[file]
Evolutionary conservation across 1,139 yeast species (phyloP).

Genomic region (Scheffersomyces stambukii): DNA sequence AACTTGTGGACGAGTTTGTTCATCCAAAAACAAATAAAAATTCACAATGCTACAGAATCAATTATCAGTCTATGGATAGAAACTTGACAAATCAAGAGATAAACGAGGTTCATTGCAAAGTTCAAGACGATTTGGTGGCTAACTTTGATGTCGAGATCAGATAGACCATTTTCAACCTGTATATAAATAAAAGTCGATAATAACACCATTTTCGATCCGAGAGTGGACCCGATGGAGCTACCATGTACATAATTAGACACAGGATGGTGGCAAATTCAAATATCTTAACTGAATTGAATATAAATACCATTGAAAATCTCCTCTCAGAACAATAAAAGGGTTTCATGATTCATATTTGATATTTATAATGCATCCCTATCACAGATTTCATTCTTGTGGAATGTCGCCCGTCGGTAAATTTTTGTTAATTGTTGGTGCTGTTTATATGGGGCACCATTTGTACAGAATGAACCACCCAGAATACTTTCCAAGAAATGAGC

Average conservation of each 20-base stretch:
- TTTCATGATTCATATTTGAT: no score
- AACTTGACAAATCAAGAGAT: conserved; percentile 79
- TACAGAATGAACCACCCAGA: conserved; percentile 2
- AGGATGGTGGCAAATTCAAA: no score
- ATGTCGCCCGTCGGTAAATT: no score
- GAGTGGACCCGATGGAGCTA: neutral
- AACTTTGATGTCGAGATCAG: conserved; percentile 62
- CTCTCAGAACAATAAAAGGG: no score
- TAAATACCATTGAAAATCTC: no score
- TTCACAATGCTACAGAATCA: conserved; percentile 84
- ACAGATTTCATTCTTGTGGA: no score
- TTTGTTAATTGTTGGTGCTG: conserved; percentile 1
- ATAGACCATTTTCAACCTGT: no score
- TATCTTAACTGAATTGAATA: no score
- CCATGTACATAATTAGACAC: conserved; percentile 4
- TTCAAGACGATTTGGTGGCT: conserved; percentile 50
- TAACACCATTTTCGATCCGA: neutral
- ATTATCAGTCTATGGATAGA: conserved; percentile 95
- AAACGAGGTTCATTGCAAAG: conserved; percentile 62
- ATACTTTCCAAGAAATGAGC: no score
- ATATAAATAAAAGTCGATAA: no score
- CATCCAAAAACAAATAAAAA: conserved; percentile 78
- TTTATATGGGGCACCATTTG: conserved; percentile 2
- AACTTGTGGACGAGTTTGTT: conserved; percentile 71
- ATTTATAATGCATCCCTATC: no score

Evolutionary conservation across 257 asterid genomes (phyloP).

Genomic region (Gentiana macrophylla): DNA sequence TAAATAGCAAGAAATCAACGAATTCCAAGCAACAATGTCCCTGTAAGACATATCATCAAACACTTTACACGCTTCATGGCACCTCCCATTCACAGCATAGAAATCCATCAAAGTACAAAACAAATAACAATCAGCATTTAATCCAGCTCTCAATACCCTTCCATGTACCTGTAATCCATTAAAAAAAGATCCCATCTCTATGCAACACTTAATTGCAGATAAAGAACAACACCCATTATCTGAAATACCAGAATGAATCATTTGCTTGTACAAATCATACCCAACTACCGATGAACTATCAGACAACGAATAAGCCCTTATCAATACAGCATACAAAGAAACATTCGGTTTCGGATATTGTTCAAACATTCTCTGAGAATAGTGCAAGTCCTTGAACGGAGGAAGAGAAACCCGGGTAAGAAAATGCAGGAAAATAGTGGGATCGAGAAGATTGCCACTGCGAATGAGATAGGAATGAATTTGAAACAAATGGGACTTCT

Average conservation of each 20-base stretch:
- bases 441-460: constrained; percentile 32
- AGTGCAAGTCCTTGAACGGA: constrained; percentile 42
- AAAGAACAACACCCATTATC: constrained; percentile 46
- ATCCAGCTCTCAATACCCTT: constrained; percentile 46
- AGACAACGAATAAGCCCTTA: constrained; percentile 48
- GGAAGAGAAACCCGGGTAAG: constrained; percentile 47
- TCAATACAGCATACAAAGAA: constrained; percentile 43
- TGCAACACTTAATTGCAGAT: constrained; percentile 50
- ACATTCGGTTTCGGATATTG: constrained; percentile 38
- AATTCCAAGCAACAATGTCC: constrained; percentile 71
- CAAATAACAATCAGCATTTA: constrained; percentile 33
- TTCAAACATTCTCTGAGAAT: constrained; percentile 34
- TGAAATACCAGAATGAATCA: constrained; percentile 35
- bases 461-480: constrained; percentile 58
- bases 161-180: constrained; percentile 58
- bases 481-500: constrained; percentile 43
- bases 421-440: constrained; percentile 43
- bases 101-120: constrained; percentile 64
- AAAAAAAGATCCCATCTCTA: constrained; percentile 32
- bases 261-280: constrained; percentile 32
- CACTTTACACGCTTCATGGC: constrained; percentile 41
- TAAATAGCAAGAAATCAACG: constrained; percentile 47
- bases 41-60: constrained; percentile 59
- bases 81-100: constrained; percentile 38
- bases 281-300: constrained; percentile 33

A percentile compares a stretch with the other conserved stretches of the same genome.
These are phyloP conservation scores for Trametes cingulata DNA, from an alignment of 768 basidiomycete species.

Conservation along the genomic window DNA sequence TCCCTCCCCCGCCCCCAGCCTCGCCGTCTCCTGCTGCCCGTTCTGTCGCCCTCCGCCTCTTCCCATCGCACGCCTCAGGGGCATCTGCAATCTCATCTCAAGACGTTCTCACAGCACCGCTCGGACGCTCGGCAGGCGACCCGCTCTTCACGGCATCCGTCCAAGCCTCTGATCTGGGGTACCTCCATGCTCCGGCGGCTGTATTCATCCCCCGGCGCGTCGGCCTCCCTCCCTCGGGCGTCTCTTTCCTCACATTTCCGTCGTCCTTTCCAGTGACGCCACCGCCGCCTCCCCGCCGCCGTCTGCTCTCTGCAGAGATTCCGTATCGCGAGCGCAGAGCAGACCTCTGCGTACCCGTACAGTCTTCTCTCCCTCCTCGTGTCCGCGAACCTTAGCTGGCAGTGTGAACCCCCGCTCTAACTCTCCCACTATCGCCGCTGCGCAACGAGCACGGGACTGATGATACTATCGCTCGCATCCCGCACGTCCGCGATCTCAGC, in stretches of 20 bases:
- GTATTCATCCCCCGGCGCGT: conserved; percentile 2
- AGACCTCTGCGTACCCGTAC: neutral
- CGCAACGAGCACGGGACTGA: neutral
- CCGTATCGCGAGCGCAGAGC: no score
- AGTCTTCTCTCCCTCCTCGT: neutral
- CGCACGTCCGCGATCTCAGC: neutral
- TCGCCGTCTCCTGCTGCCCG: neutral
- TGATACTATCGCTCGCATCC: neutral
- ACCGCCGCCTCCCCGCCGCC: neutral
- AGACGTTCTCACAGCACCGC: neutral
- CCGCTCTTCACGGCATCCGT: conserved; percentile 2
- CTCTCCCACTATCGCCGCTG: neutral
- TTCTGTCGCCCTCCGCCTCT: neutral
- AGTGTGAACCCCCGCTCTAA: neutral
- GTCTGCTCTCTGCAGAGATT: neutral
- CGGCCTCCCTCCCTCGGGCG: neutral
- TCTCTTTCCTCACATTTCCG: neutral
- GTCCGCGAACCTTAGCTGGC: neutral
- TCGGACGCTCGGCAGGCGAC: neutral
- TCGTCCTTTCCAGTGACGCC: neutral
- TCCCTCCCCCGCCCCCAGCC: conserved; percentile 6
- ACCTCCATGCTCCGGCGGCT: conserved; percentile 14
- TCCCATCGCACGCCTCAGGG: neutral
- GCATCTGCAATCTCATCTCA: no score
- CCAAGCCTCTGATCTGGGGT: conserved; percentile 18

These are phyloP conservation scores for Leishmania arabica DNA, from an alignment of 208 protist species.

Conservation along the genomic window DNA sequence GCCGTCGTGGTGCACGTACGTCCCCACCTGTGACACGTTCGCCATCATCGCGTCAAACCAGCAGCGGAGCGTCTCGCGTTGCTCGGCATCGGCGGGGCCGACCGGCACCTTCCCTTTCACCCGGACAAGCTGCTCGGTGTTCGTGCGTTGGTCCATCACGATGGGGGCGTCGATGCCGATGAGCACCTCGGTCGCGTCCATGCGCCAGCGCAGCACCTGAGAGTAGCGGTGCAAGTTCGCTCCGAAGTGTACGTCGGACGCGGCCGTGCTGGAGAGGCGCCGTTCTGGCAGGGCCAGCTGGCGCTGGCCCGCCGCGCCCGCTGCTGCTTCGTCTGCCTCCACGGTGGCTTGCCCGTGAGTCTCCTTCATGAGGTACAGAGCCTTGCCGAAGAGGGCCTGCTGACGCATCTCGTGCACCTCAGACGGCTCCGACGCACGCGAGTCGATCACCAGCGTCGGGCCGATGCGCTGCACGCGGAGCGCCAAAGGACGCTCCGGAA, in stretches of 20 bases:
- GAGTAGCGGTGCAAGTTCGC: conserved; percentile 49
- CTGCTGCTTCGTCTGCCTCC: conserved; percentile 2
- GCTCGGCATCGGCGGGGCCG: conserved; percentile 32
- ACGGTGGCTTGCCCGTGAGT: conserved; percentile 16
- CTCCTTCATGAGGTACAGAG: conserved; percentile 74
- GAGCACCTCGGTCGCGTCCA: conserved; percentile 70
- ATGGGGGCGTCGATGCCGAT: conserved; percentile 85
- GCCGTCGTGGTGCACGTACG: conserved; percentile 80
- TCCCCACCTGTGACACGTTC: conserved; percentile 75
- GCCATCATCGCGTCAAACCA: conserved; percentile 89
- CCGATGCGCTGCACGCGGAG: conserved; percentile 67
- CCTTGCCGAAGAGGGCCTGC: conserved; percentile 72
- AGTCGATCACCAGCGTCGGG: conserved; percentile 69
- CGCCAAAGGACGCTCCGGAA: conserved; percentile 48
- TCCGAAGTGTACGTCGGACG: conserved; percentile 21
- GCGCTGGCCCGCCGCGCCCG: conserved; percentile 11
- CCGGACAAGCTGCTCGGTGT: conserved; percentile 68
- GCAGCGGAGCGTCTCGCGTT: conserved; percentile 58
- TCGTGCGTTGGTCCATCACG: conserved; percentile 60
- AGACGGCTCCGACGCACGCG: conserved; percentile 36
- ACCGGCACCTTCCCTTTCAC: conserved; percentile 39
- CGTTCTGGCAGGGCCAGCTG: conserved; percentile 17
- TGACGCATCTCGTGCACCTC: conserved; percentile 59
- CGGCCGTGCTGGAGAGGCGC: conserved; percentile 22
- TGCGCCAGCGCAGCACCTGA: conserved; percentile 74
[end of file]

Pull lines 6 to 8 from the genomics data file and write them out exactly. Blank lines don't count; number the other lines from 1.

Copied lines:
- TACAGAATGAACCACCCAGA: conserved; percentile 2
- AGGATGGTGGCAAATTCAAA: no score
- ATGTCGCCCGTCGGTAAATT: no score